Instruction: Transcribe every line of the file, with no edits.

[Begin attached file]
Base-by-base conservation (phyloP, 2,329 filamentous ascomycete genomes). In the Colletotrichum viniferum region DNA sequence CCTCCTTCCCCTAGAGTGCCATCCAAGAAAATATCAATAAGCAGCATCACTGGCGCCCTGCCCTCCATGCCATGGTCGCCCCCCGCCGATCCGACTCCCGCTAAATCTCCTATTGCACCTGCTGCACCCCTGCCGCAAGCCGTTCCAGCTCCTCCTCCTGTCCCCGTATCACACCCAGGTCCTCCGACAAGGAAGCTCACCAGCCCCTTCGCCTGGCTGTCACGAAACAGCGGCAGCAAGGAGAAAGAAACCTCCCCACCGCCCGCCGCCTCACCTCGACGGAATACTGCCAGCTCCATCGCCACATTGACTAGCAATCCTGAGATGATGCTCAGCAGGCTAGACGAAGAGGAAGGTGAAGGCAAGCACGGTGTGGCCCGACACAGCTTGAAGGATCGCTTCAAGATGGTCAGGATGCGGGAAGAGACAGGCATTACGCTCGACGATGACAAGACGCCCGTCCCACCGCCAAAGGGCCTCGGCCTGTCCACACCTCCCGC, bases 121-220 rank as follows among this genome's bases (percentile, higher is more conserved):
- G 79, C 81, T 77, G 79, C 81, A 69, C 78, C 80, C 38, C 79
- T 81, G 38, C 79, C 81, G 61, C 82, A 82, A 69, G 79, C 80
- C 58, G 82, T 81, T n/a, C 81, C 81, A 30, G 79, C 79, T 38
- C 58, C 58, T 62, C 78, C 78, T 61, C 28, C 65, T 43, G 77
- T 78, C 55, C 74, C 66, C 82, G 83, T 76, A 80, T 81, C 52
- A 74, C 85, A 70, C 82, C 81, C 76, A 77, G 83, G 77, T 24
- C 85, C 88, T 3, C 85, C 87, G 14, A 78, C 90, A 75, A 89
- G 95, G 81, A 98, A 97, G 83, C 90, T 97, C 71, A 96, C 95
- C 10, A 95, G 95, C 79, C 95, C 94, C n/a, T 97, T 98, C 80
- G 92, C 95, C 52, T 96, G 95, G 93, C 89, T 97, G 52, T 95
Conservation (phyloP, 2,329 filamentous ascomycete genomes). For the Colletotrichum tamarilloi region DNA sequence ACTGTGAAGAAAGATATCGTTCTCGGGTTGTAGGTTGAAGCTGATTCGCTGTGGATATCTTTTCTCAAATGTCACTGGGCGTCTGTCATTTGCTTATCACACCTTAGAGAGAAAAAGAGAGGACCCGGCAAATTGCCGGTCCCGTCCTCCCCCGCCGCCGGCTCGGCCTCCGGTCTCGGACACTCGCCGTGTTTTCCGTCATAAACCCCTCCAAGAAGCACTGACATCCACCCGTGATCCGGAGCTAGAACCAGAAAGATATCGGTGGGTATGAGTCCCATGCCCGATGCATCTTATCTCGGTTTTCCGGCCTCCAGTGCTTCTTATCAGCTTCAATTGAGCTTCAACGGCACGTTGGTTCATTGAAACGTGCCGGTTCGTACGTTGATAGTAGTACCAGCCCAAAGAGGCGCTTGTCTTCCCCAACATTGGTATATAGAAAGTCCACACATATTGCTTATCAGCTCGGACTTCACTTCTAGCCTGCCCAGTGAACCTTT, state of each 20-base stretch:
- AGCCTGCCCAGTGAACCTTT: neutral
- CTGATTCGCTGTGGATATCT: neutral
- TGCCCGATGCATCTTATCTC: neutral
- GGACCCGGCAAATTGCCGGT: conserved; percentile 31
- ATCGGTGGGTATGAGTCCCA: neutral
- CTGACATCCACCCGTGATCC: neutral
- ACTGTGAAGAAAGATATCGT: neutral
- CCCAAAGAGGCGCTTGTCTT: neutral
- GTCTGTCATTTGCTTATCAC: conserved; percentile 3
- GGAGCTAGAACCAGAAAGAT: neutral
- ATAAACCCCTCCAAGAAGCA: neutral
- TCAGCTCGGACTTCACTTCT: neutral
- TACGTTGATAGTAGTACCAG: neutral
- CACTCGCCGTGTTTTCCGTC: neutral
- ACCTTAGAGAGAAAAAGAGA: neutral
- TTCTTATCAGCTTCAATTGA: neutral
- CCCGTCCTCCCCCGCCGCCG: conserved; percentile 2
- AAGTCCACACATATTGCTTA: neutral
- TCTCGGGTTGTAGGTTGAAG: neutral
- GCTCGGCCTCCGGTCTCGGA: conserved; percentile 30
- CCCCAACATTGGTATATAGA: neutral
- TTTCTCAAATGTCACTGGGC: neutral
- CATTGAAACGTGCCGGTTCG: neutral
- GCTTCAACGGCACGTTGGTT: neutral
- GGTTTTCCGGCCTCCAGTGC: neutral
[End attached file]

Base-by-base conservation (phyloP, 2,329 filamentous ascomycete genomes). In the Colletotrichum viniferum region DNA sequence CCTCCTTCCCCTAGAGTGCCATCCAAGAAAATATCAATAAGCAGCATCACTGGCGCCCTGCCCTCCATGCCATGGTCGCCCCCCGCCGATCCGACTCCCGCTAAATCTCCTATTGCACCTGCTGCACCCCTGCCGCAAGCCGTTCCAGCTCCTCCTCCTGTCCCCGTATCACACCCAGGTCCTCCGACAAGGAAGCTCACCAGCCCCTTCGCCTGGCTGTCACGAAACAGCGGCAGCAAGGAGAAAGAAACCTCCCCACCGCCCGCCGCCTCACCTCGACGGAATACTGCCAGCTCCATCGCCACATTGACTAGCAATCCTGAGATGATGCTCAGCAGGCTAGACGAAGAGGAAGGTGAAGGCAAGCACGGTGTGGCCCGACACAGCTTGAAGGATCGCTTCAAGATGGTCAGGATGCGGGAAGAGACAGGCATTACGCTCGACGATGACAAGACGCCCGTCCCACCGCCAAAGGGCCTCGGCCTGTCCACACCTCCCGC, bases 121-220 rank as follows among this genome's bases (percentile, higher is more conserved):
- G 79, C 81, T 77, G 79, C 81, A 69, C 78, C 80, C 38, C 79
- T 81, G 38, C 79, C 81, G 61, C 82, A 82, A 69, G 79, C 80
- C 58, G 82, T 81, T n/a, C 81, C 81, A 30, G 79, C 79, T 38
- C 58, C 58, T 62, C 78, C 78, T 61, C 28, C 65, T 43, G 77
- T 78, C 55, C 74, C 66, C 82, G 83, T 76, A 80, T 81, C 52
- A 74, C 85, A 70, C 82, C 81, C 76, A 77, G 83, G 77, T 24
- C 85, C 88, T 3, C 85, C 87, G 14, A 78, C 90, A 75, A 89
- G 95, G 81, A 98, A 97, G 83, C 90, T 97, C 71, A 96, C 95
- C 10, A 95, G 95, C 79, C 95, C 94, C n/a, T 97, T 98, C 80
- G 92, C 95, C 52, T 96, G 95, G 93, C 89, T 97, G 52, T 95
Conservation (phyloP, 2,329 filamentous ascomycete genomes). For the Colletotrichum tamarilloi region DNA sequence ACTGTGAAGAAAGATATCGTTCTCGGGTTGTAGGTTGAAGCTGATTCGCTGTGGATATCTTTTCTCAAATGTCACTGGGCGTCTGTCATTTGCTTATCACACCTTAGAGAGAAAAAGAGAGGACCCGGCAAATTGCCGGTCCCGTCCTCCCCCGCCGCCGGCTCGGCCTCCGGTCTCGGACACTCGCCGTGTTTTCCGTCATAAACCCCTCCAAGAAGCACTGACATCCACCCGTGATCCGGAGCTAGAACCAGAAAGATATCGGTGGGTATGAGTCCCATGCCCGATGCATCTTATCTCGGTTTTCCGGCCTCCAGTGCTTCTTATCAGCTTCAATTGAGCTTCAACGGCACGTTGGTTCATTGAAACGTGCCGGTTCGTACGTTGATAGTAGTACCAGCCCAAAGAGGCGCTTGTCTTCCCCAACATTGGTATATAGAAAGTCCACACATATTGCTTATCAGCTCGGACTTCACTTCTAGCCTGCCCAGTGAACCTTT, state of each 20-base stretch:
- AGCCTGCCCAGTGAACCTTT: neutral
- CTGATTCGCTGTGGATATCT: neutral
- TGCCCGATGCATCTTATCTC: neutral
- GGACCCGGCAAATTGCCGGT: conserved; percentile 31
- ATCGGTGGGTATGAGTCCCA: neutral
- CTGACATCCACCCGTGATCC: neutral
- ACTGTGAAGAAAGATATCGT: neutral
- CCCAAAGAGGCGCTTGTCTT: neutral
- GTCTGTCATTTGCTTATCAC: conserved; percentile 3
- GGAGCTAGAACCAGAAAGAT: neutral
- ATAAACCCCTCCAAGAAGCA: neutral
- TCAGCTCGGACTTCACTTCT: neutral
- TACGTTGATAGTAGTACCAG: neutral
- CACTCGCCGTGTTTTCCGTC: neutral
- ACCTTAGAGAGAAAAAGAGA: neutral
- TTCTTATCAGCTTCAATTGA: neutral
- CCCGTCCTCCCCCGCCGCCG: conserved; percentile 2
- AAGTCCACACATATTGCTTA: neutral
- TCTCGGGTTGTAGGTTGAAG: neutral
- GCTCGGCCTCCGGTCTCGGA: conserved; percentile 30
- CCCCAACATTGGTATATAGA: neutral
- TTTCTCAAATGTCACTGGGC: neutral
- CATTGAAACGTGCCGGTTCG: neutral
- GCTTCAACGGCACGTTGGTT: neutral
- GGTTTTCCGGCCTCCAGTGC: neutral